A post about a post

The top of a telegraph pole with lines going from it in all directions.
Photo by J Carfi on Pexels.com

The post in question was the telegraph pole up my road. One Friday a couple of weeks ago our internet connection just died. A quick check outside and the fibre cable to our house was hanging from the house as engineers had cut the cable at the post to remove and replace the telegraph pole.

These things happen – the post was over 30 years old and was unsafe. However, we had no notice about it – not even a note through the door. I had a chat with the engineers and they explained the problem with the pole and that they’d get it working as soon as possible.

A few hours later they drove off but we still didn’t have any internet. They hadn’t reconnected our line, or any of the other 13 fibre lines.

It got sorted almost a week later with a new team of very apologetic engineers.

  • There were system failures – not sending a work notice to the phone operator warning of the work.
  • There were communication failures – not notifying the end customers.
  • There were relationship failures – not seeing the disconnected people as customers.
  • There were cultural failures – the workplace culture of one organisation was not representative of the other organisations.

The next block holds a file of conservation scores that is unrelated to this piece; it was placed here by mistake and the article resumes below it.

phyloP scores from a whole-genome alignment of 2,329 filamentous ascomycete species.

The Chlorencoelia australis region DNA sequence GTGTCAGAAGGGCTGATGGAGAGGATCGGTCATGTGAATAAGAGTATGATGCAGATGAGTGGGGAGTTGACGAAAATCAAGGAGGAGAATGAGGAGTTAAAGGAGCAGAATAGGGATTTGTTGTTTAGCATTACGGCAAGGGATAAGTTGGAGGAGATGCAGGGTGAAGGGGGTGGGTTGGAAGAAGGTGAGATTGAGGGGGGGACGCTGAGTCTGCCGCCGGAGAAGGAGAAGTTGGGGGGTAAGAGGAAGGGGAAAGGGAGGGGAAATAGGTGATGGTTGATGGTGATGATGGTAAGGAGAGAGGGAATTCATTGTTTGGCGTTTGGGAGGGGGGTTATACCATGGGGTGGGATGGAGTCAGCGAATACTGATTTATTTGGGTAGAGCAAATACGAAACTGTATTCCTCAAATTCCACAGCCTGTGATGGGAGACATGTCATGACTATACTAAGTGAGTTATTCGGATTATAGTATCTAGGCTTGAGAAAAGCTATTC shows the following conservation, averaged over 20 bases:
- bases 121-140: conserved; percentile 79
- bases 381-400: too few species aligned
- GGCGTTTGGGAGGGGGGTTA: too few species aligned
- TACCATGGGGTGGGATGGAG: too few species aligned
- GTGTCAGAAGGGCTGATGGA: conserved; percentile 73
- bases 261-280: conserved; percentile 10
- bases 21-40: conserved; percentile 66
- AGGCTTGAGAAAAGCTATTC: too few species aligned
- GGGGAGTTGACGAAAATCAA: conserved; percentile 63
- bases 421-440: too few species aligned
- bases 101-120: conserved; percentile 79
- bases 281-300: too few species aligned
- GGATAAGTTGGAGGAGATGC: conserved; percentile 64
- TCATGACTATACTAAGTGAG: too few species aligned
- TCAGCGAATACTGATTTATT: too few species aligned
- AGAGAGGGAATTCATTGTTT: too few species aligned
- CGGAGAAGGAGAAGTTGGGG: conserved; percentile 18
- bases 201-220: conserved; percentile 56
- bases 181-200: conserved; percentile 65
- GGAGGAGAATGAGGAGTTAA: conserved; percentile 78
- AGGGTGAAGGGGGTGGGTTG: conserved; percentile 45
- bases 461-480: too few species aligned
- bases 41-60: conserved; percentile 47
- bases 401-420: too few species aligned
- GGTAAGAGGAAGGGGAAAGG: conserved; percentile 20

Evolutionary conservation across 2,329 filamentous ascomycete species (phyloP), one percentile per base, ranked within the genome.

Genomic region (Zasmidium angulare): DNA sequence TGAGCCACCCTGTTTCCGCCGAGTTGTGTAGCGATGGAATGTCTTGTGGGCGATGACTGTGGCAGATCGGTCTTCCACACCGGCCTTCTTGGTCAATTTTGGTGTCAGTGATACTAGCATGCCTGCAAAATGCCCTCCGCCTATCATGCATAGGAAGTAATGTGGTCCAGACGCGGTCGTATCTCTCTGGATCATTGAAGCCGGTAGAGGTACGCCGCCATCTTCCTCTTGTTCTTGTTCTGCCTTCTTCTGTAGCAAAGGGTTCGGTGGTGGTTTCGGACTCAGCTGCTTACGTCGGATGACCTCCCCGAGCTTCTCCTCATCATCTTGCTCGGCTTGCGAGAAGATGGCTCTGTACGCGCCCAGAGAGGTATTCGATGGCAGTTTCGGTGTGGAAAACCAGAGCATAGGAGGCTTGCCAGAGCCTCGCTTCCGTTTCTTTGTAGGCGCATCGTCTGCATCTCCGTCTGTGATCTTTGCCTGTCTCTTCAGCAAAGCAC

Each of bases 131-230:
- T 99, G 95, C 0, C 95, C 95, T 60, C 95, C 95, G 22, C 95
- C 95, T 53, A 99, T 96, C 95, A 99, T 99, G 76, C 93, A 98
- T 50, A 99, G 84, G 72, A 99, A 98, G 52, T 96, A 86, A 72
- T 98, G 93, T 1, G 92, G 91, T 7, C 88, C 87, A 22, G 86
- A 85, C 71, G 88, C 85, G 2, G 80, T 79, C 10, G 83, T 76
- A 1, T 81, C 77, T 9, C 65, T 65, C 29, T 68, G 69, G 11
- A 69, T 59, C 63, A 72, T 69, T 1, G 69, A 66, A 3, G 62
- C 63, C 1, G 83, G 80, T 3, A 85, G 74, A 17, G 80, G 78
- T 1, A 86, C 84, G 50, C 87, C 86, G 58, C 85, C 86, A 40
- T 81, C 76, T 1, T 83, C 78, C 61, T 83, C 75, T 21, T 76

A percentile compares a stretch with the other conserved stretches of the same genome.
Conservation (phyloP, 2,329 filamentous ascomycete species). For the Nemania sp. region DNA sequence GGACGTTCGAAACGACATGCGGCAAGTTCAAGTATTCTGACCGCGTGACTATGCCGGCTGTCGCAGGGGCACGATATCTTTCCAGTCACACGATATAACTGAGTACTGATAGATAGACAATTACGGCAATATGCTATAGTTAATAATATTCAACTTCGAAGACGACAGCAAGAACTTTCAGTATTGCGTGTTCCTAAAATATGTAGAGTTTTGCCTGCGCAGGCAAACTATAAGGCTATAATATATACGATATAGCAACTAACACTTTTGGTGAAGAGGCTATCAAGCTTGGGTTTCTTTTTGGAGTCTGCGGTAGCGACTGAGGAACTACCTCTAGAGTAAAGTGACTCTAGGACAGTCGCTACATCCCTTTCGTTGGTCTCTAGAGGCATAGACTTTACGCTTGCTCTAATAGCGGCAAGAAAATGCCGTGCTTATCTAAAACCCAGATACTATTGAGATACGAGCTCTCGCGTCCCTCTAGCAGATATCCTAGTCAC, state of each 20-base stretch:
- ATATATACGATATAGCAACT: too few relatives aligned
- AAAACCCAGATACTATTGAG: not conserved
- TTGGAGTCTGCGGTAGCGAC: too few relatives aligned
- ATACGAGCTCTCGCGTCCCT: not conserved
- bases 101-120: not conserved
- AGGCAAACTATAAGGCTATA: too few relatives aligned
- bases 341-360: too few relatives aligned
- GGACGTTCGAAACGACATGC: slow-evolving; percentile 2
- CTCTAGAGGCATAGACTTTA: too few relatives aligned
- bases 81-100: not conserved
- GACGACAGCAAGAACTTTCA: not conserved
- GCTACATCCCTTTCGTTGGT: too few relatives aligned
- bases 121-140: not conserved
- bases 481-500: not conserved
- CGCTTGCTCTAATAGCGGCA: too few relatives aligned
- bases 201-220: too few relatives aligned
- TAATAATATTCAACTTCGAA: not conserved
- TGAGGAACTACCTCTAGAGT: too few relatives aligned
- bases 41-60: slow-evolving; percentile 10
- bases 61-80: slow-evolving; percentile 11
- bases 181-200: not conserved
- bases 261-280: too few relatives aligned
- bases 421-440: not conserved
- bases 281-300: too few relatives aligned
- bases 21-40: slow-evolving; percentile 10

• There were aim and objective failures – the target of the subcontracted team removing the pole was to replace the pole. The target of the pole owner was to make the pole safe. The target of the phone operator was to maintain a service to the customer.

I can’t see any training or learning failures but would expect this is the kind of incident which would be held up as requiring training to ‘fix’ it.

If you’re being commissioned to produce training and learning material to fix these kind of issues, look for the other failures first and address them. Who knows? If the aim and objectives were integrated, consistent, transparent and agreed, maybe none of the other failures would have happened.

Please comment...

Fill in your details below or click an icon to log in:

WordPress.com Logo

You are commenting using your WordPress.com account. Log Out /  Change )

Twitter picture

You are commenting using your Twitter account. Log Out /  Change )

Facebook photo

You are commenting using your Facebook account. Log Out /  Change )

Connecting to %s

This site uses Akismet to reduce spam. Learn how your comment data is processed.